Unbeknownst to the majority of iPhone users, hidden in that lengthy “Terms and Conditions” page is an agreement to sacrifice a small portion of your brain to the Apple Gods. The worst part is that you don’t really realize that it’s gone until your phone dies or you forget it in your car. In a slightly drunken moment of clarity, I was able to inventory all of the missing chunks of consciousness I seem to have unwittingly signed over to my phone:
1. I can no longer do simple math in my head.
We’ve all been there — paying for something in cash and trying to quickly calculate how much change you should receive. Or getting your bill at a restaurant and trying to decide how much to tip (Okay, 15% of 27 is like one dollar less than 20% of 27 which is the same as 27 divided by 5 which is…?). My personal electronic smart-ass seems to beckon me: “Now Jordan, sweet Jordan, you know you can’t figure it out on your own — that’s why I’m here. The answer is just 1 swipe and 3 taps away. Come :)”
“No!” I internally fight, “I can do this! I just have to carry the 7 back to the 4…or was it 5? A 25 dollar tip? That can’t be right…” This little battle continues until I realize that my failed mental gymnastics have projected onto my face and that my entire table is staring at me. Defeated and shamed into submission, I open the calculator app.
2. My brain is now located outside of my body.
Surviving the iPhone age requires a certain reliance on automation, and being comfortable with the fact that your brain is an organizational disaster. I mean, where would I be without the Reminders app? “Brave New World” would still be 7 months overdue, and Grandma would’ve never received her annual “Happy birthday!…No, I don’t have a girlfriend.” I guess I’m okay with it.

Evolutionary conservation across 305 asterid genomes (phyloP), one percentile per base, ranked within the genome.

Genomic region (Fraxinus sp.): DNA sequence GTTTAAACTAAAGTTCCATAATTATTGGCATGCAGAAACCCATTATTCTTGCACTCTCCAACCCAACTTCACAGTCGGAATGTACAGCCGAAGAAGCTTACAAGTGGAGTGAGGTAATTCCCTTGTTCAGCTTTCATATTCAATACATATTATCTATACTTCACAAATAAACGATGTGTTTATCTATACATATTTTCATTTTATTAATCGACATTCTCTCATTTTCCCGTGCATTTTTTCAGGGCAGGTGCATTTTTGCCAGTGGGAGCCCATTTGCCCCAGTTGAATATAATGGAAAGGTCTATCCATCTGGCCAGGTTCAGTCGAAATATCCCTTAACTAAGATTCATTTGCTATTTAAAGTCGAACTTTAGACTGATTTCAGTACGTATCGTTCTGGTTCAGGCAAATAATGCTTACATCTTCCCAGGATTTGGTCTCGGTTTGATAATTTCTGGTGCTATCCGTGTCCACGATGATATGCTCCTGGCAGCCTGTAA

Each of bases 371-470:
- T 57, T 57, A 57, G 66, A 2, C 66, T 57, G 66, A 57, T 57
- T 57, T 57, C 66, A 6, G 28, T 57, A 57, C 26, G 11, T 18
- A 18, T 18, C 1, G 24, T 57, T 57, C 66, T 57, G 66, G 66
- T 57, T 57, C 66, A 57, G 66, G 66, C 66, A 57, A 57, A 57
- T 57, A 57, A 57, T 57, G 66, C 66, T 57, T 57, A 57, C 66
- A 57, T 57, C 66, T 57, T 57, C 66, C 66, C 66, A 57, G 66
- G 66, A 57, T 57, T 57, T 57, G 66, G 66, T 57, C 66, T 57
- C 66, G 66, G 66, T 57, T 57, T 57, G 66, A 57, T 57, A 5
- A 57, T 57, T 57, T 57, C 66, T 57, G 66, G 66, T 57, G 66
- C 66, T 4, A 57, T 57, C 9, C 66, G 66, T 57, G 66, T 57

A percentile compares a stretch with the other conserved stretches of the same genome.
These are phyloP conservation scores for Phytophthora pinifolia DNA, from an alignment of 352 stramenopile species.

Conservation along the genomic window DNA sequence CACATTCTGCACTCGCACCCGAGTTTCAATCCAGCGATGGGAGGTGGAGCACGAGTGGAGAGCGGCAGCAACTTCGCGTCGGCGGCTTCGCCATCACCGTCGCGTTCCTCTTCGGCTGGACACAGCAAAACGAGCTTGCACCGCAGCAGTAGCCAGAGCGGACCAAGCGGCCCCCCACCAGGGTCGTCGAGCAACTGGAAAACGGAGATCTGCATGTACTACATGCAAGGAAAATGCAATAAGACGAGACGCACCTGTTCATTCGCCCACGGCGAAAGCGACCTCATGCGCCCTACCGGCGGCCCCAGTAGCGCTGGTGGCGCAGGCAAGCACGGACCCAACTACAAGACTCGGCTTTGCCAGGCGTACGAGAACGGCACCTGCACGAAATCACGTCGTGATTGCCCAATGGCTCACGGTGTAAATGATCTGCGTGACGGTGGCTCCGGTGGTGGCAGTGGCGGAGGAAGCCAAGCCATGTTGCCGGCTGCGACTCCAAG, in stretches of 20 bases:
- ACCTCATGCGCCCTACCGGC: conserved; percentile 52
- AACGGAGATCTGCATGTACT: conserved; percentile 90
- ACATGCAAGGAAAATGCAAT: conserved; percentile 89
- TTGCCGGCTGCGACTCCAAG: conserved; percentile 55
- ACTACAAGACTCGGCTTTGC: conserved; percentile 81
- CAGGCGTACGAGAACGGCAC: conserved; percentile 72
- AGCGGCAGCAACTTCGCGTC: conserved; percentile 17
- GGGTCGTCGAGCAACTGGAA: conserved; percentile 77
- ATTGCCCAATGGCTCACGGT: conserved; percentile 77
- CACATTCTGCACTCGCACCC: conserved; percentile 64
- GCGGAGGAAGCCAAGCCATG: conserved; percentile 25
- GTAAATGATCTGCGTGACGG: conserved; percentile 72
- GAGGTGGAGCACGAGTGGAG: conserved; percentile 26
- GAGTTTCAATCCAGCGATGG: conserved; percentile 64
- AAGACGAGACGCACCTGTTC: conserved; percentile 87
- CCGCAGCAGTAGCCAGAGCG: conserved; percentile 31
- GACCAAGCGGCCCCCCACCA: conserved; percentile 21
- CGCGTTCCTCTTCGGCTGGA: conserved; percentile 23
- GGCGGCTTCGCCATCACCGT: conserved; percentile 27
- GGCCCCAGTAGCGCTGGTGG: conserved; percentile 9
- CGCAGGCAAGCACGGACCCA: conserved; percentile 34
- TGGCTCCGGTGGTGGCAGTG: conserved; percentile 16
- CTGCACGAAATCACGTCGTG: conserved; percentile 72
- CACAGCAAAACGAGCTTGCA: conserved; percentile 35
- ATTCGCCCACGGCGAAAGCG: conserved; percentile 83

3. Directionally, I am a complete and utter mess.
There I was, driving down I-495 in the pouring rain, iPhone completely dead, missing my exit for the literal 5th time when I realized that I’m always getting lost without my phone. This, combined with the deadly sin of Pride, usually has me ending up in the opposite direction of my destination. I’ve even faced the humiliation and instant judgment that accompanies the vociferous “Turn right onto M Street” in the middle of a busy sidewalk.
4. My free time and leisure are permanently linked to my phone.
Nothing ever waits for me on my email except for a Groupon notification or a message from the Obama administration asking for a “friendly donation,” but still, I feel the need to obsessively check every 5 freakin’ minutes. Mindless Instagram scrolling or virtual Scrabble usually accompanies any minor break in my day instead of “me time” for things like yoga or finding God. I’m an addict.
5. The art of waiting is dead.
I used to work at a retirement home and it would always baffle me how easily the residents (as we respectfully referred to them) were able to simply sit and wait. They had no Scrabble app with which to busy themselves, no one to text, not even a book — simply their own thoughts were enough to occupy themselves indefinitely. Props to the elderly — you are truly enlightened.
From this point on, I’m making the conscious effort to divorce myself from my iPhone and try to reclaim some of my lost gifts…even though I may need to multiply two large numbers for whatever reason (boredom?), or anxiously feel the need to remind myself to feed my dog. Come to think of it, I’m going on a road trip to Georgia pretty soon and probably want to know where I’m going…which means I should probably keep checking Groupon for any deals near Atlanta…hmm, maybe I’ll start next month.